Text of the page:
Nex Hath Plures Visio

THE SIGNS OF DEATH


HISTORY

According to Englishmen who had traveled in Arab lands, Death there took the form of a woman. A story was told of a merchant of Baghdad who was approached one day by his servant. The poor man's face was pale and his hands were shaking. "Master, " said the servant, "I saw Death in the marketplace today, a tall woman hooded in black. She looked directly at me and made a threatening gesture with her hand." The terrified menial begged for his master's horse, that he might flee to the city of Samarra and so escape the clutches of the woman Death.

The master agreed, and when the servant had left for Samarra - riding as fast as the horse could carry him - he went himself to the marketplace, to see whether Death would appear.

She did indeed, hooded in black as the servant had said, She idled among the stands, examining the fruits piled there; from time to time, she tapped a person on the shoulder, and that person turned pale and hurried away.

The merchant beckoned her to him, and she came willingly. He asked her with curiosity why she had threatened his servant.

"That was not a threatening gesture," answered Death demurely, "It was a gesture of surprise at seeing him here in Baghdad, I have an appointment with him tonight in Samarra, you see." And with a smile, she disappeared.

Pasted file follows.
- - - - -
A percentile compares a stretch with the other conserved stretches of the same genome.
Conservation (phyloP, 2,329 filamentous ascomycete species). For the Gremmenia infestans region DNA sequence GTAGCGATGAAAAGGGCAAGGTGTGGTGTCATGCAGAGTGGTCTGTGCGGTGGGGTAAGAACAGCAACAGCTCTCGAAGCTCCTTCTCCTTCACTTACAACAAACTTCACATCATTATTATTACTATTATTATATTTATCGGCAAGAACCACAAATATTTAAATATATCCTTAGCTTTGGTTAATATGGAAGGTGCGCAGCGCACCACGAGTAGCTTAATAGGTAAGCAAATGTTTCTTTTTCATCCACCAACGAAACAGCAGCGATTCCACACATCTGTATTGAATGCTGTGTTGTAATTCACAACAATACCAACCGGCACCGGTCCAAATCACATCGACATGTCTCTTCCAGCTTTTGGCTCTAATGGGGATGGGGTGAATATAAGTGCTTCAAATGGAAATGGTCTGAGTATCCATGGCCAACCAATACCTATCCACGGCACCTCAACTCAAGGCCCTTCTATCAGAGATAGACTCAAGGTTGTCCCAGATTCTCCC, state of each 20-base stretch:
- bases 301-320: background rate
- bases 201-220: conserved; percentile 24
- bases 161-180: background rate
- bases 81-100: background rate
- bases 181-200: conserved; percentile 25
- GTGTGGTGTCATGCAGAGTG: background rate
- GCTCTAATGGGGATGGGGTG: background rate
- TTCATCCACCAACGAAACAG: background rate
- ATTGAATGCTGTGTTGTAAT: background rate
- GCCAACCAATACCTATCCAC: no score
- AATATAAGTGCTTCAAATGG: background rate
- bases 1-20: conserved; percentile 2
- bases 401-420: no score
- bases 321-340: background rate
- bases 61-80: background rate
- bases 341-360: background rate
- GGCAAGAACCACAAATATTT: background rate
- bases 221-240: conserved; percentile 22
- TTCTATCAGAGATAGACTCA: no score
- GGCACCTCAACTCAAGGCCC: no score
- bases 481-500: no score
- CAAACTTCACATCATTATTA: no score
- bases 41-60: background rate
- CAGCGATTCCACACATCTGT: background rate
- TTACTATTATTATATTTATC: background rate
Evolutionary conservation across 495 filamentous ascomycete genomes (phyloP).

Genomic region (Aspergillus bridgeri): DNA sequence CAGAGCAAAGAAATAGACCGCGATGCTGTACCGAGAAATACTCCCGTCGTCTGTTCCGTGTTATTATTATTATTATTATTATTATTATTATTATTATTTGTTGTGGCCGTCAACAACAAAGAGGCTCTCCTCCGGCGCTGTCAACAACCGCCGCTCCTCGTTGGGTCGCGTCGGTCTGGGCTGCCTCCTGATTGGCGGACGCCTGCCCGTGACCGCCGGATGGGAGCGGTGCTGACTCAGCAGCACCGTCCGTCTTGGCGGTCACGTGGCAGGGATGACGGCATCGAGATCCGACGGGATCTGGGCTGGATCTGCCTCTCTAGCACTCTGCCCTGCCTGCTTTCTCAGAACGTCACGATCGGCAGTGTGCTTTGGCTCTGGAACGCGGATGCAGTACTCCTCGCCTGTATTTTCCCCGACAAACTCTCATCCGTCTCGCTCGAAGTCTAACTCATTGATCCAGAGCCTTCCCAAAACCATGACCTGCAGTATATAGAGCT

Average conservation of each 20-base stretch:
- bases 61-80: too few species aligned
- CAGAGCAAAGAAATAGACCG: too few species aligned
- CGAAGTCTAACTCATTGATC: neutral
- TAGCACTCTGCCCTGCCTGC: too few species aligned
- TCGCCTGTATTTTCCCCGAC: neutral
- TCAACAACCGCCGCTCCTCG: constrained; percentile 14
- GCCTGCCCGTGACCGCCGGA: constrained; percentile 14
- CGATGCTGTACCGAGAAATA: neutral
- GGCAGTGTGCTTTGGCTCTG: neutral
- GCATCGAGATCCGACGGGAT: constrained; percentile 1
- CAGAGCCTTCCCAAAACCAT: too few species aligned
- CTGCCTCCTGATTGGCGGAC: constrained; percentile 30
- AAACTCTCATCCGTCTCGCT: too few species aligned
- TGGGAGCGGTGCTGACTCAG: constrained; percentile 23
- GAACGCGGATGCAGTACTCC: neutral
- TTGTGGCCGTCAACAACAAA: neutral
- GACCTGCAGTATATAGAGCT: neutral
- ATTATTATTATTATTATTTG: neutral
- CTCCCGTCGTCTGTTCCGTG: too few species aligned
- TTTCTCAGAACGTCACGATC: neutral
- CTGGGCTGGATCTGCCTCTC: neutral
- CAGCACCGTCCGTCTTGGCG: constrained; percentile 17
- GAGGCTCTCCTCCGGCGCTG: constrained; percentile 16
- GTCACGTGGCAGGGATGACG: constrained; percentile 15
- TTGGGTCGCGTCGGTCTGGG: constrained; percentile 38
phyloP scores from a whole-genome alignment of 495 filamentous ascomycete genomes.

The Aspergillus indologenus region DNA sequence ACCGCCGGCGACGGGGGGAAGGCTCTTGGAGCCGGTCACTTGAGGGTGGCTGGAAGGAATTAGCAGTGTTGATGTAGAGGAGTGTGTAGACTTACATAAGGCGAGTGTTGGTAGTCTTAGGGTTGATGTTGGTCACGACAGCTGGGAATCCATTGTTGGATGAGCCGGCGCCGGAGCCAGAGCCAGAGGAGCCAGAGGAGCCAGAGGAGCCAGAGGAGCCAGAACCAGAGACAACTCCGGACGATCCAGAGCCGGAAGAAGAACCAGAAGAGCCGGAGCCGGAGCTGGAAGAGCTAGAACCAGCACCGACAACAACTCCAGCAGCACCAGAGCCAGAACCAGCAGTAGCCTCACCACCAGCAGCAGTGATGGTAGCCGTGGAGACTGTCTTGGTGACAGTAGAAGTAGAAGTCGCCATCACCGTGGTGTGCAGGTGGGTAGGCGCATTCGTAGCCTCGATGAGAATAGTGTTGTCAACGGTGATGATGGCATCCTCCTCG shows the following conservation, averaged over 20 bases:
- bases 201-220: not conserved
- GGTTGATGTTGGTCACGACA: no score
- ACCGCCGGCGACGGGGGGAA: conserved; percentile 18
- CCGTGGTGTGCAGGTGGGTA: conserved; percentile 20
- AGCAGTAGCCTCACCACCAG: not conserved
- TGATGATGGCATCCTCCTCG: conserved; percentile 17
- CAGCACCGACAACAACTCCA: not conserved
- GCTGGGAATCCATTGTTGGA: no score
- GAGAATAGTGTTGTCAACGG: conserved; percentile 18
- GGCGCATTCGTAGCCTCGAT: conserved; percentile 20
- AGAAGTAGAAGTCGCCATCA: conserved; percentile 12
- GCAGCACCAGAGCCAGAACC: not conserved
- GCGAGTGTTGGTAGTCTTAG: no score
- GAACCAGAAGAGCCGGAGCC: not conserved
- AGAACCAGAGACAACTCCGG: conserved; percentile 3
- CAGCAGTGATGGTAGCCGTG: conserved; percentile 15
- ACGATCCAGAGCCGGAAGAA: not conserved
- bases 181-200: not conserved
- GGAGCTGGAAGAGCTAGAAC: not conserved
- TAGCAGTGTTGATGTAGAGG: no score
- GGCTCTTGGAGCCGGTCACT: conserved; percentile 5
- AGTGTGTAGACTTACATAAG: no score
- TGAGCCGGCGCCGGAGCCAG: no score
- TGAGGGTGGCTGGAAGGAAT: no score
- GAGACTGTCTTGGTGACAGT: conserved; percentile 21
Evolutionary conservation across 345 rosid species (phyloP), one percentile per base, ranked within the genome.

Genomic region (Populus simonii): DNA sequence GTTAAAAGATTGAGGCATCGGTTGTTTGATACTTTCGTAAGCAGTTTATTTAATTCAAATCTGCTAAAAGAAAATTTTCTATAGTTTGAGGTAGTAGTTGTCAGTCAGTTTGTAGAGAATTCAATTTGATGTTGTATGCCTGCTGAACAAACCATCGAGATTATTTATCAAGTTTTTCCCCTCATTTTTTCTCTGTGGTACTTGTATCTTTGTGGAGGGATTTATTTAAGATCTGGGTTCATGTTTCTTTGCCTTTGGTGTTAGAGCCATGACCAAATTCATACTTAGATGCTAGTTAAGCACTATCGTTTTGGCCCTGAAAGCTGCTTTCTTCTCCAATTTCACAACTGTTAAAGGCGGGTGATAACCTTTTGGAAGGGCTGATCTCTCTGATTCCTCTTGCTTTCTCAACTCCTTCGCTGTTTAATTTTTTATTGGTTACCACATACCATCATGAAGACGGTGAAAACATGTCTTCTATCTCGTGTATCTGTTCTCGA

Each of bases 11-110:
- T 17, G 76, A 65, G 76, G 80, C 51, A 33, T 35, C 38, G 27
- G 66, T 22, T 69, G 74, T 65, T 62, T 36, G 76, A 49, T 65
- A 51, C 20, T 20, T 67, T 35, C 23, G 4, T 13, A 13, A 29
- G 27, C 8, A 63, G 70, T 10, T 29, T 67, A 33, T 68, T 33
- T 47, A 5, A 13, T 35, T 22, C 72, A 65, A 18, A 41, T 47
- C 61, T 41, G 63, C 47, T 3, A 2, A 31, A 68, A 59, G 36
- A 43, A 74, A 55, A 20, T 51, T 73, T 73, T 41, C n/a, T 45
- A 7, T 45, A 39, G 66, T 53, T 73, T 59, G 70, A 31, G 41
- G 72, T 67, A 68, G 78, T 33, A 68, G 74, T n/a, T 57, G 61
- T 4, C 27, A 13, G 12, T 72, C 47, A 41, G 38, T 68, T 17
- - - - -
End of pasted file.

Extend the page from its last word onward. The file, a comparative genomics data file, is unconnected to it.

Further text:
In Brittany, Death was a man known as the Ankou. Some said he was none other than Cain, eldest son of Adam, who was doomed to roam the earth forever as a collector of human souls. Others thought that he was the ghost of the last man to die each year, coming back to fill new graves before yielding place to his successor. Most people simply accepted him as Death.

All agreed, however, about his appearance. Tall and gaunt, often wearing a wide-brimmed hat, and sometimes visible as a whitened skeleton clothed in a ragged shroud, the Ankou was a night stalker, emerging when cautious folk were safely indoors. He walked the lanes of the region with a strange, awkward pace, his head turning painfully side to side with each step, smelling the air, for his eye sockets were empty. The Ankou was blind. Sometimes he carried a club or a sword, sometimes he went around with a scythe slung over his shoulder. He always was escorted by a cart drawn by horses or oxen, which he used to carry away those he had come to claim. This gave away his presence. Living folk in their houses could hear through the shutters the creaking of the cart wheels and the heavy steps of the death bringer.

Once, it was said, the Ankou could see; an eerie flame flickered in the eye sockets. But that light was put out by a being more powerful than the Ankou himself.

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